There's a scene somewhere near the end of The Matrix trilogy where the motley rebel force in Zion celebrates victory with wild revelry in a cavern deep underground. It would be easy to imagine Heavyweight Dub Champion providing the soundtrack to such a party. That's what came to mind at last summer's Reggae, when the band took the stage after dark Saturday -- a trio of dreadlocked knob twirlers hidden behind a bank of synthesizers and boxes sprouting cables, the whole scene bathed in blue light. A rumbling, primeval beat emanated from the stage, punctuated by churning, dark loops of melody and bass notes so low they shook your whole body. The crowd writhed with pleasure.
While the Dub Champion sound has roots in the sonic manipulations of dub masters like King Tubby and Scientist, it's not dub reggae per se. There are hints of drum & bass, but this is a more primal, organic electronica -- ancient music from the future.
HDC began as a duo with Grant " Resurrector " Chambers and his music partner, known only as Patch . "We started the project in a little log cabin on a Colorado mountaintop," explained Resurrector, calling on his cell just before the band assembled for a weekend festival in the desert near Joshua Tree. "Patch and I were in a band together before that -- we started staying up all night working on music entrenched in the spirit of that place, the remote mountains, dirt roads, that kind of thing. We both came from a live music background, but we were experimenting with 4-track recording. At first there were no electronic instruments involved. We weren't very interested in electronic music in those days. We owned a bunch of tribal and ethnic instrument from around the world, as well as more traditional things like guitars and bass.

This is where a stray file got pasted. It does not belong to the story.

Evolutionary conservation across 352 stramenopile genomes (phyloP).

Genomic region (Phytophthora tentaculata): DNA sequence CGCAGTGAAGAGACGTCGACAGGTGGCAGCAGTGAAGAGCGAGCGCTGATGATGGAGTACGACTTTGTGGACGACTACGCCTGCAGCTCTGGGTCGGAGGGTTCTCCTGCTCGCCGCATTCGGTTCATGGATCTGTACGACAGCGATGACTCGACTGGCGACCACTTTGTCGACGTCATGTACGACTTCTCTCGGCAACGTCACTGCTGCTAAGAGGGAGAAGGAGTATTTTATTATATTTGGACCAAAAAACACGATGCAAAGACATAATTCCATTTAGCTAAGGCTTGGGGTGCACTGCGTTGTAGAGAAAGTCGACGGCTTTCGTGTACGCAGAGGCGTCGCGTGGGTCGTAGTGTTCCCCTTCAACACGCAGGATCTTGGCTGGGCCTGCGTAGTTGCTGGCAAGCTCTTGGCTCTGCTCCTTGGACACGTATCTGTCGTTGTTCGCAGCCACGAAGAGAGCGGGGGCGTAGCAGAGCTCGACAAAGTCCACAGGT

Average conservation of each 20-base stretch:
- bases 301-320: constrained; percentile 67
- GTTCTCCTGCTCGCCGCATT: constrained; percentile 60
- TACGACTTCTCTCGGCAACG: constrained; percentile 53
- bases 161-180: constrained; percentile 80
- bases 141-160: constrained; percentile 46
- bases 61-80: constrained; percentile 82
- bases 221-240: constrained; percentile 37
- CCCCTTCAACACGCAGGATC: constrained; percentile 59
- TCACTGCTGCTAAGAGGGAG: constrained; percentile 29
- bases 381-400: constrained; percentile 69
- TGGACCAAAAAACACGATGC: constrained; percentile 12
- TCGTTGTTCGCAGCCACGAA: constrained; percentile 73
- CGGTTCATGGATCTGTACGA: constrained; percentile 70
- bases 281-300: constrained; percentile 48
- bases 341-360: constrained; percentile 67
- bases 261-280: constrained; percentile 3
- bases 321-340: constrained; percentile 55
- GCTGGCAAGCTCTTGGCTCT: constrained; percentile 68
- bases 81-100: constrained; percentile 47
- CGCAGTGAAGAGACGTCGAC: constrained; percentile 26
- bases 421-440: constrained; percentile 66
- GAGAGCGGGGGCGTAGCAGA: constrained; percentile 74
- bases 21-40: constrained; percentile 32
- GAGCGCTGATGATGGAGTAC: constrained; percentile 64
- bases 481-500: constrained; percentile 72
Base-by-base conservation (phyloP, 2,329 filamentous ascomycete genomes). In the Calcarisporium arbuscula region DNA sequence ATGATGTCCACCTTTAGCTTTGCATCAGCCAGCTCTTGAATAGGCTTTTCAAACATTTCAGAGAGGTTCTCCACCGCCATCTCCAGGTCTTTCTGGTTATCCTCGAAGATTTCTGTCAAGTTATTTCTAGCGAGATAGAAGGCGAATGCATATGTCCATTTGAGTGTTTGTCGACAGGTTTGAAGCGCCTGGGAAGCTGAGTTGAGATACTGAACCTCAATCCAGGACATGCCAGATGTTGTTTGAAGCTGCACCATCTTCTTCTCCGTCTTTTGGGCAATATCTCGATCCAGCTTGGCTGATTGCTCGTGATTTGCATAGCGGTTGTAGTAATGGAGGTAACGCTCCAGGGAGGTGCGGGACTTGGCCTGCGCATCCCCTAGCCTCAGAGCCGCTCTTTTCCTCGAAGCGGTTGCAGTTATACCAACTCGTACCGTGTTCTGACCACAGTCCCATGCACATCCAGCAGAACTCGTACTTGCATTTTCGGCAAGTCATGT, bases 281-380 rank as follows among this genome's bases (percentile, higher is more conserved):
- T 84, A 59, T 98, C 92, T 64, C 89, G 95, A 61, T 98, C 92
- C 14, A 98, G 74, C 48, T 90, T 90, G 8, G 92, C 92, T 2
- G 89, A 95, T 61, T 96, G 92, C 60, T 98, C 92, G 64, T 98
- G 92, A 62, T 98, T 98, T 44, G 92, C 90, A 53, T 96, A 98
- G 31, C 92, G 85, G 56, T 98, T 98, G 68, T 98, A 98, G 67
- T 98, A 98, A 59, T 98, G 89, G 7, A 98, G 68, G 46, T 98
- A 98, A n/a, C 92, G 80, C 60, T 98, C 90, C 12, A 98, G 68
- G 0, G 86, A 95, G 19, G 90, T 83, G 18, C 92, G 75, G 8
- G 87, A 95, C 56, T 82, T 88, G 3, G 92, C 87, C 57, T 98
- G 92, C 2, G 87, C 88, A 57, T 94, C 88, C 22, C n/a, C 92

"Using this old 4-track we started making all these beats with the essential focus on rocking and shaking interdimensional spirit beings. It took form as what we now call `sonic shamanistic alchemy.' It's basically taking a range of vibrational materials, from tribal instruments to electronic instruments, and manipulating them through devices like tape delays and old analog stomp boxes to try to find the personality of each piece. In a show you'll hear maybe 50 different instruments. Everything you hear was played by us, a lot of them performed live, but most of them pre-recorded. The reason we do that is, we get what we want from an instrument and can then shape how the sound is presented. As we expanded out from the duo, we did the same kind of thing reaching out to people, looking for particular voices, particular vibrations that would contribute to the spectrum of sound we're trying to bring forth, a spectrum of liberational revolutionary energy. Whatever we do with a sound, we have a specific mission: to change the chemistry of the planet leading to unconditional liberation of the human race."
Ready to get liberated? Heavyweight Dub Champion hits Mazzotti's Friday, May 25, with special guest Dr. Israel (who performed with them at Reggae) along for the ride. In August the whole crew returns for Reggae Rising.
London-born rapper Richard " Slick Rick " Walters, a seminal figure in hip hop, plays at Indigo Thursday, May 24. Known for the eye patch he's worn since he lost an eye as a child and for the British lilt in his voice, Slick Rick hit the big time in the '80s, scoring major hits with "La Di Da Di" and "Children's Story," streetwise story-telling raps recorded with human beat box Doug E. Fresh and the Get Fresh Crew. If old-school hip hop is your thing, see him while you can -- there's a pretty good chance this will be the last time Slick Rick will play locally. At the height of his fame in 1990, Walters was involved in a shooting incident. He pleaded guilty to assault and weapons charges and did his time, two years in a New York prison, only to be thrown back in jail for three years while battling Immigration and Naturalization Service (INS) authorities who tried to deport him as a dangerous felon. (Even though he'd moved to the Bronx when he was 10 years old, Walters never became a U.S. citizen.) Lawyers have been fighting the case ever since and with the Feds tightening the screws post-9/11, it looks like he may be sent back to England any time now.